Someone I know from the Ministry of Foreign Affairs tried to get an insight into the logic of the Indian partners concerning the policy towards the Shanghai Cooperation Organization. He told me in a confidential way: “No way I can understand our Indian colleagues. We do everything to meet them halfway, but somehow they kind of mildly push us aside. Perhaps they have already done their strategic choice in the US favour?” To tell you the truth I couldn’t tell the diplomat otherwise. Perhaps, in view of the fact that not all our initiatives related to the Indian foreign policy direction are understood, Russia should have a pause to give the colleagues in Delhi time while going ahead in developing relations with China and South Asia to satisfy our own strategic interests.

I think the vitality of the “Nehru” course is explained by the fact that the first Indian Prime Minister always had it his way and defended his, that is Indian interests. As time shows only this kind of “a game” can make you win. Perhaps this thought was invisibly present in the text of the recent birthday greetings of the Russian President to Sonya Gandhi, leader of the Indian National Congress.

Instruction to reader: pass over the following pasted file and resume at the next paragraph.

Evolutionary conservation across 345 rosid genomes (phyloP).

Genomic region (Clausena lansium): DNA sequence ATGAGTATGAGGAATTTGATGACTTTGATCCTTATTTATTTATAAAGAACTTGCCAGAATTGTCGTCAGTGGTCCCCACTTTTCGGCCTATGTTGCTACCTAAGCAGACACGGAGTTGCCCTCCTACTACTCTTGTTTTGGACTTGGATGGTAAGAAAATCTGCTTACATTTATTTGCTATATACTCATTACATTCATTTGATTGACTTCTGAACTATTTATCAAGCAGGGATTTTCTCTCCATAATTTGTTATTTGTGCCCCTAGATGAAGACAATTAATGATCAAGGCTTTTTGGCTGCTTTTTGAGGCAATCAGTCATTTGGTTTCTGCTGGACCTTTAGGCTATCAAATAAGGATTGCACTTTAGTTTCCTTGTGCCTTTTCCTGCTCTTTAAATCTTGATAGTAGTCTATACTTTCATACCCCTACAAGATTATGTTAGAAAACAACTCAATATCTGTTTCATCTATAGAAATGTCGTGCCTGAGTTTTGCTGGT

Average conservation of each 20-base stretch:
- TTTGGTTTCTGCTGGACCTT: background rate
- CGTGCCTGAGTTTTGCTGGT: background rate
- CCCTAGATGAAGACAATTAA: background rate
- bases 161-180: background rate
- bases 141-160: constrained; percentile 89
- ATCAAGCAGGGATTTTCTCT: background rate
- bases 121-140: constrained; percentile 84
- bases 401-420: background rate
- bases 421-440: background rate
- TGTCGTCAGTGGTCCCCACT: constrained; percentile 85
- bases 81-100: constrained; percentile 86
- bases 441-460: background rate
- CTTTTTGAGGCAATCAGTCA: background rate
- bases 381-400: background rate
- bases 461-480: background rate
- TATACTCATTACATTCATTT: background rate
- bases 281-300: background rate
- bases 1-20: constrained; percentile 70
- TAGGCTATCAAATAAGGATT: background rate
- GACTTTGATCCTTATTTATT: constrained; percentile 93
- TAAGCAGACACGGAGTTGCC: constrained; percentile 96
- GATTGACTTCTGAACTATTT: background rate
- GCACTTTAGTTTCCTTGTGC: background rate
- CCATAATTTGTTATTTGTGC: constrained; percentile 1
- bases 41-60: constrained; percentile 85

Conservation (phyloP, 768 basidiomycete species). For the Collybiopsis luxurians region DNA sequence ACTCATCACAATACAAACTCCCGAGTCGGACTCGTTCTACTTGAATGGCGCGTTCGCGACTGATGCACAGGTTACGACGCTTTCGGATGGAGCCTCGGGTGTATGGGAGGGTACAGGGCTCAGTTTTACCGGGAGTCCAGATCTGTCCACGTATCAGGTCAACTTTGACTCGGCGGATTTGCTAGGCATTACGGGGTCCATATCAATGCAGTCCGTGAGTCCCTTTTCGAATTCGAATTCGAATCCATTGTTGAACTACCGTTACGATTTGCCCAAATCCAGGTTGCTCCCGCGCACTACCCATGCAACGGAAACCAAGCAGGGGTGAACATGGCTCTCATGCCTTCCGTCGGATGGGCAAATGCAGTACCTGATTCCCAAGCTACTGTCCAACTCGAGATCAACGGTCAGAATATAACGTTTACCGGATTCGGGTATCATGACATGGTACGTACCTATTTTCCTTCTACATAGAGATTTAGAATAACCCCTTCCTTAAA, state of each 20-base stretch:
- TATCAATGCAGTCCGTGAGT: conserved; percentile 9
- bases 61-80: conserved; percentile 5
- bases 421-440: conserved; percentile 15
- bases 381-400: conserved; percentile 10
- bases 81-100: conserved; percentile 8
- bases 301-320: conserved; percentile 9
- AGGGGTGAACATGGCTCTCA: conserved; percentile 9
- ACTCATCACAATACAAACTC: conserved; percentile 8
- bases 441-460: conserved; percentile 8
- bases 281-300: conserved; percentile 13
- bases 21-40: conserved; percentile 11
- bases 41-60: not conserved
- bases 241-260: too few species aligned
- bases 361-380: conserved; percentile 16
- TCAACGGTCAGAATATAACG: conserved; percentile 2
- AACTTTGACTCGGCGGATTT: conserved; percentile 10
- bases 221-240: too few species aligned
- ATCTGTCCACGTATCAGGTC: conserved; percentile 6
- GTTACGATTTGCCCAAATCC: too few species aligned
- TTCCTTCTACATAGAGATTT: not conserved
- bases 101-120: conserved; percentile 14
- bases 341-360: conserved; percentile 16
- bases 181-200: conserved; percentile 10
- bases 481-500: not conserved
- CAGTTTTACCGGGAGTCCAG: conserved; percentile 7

But “the Nehru course” is not only a foreign policy success. As one of contemporary leading world economists Indian Sukhamoy Chakravarty noticed once “the Nehru course” is a long term strategy of social and economic progress. And its fundamental principles make possible constant perfection of instruments to influence the society making it more perceptive towards modernization. I would add: constant aspiration for transformation of the complex, to great degree polarized society has made the Indian economic school a world leader. A critical look at the experience gathered by our Indian colleagues may become a major component of our relationship.

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Prof. Andrei VOLODIN is the Ph.D.(History), Professor of the Russian Diplomatic Academy, Moscow.

Source: Strategic Culture Foundation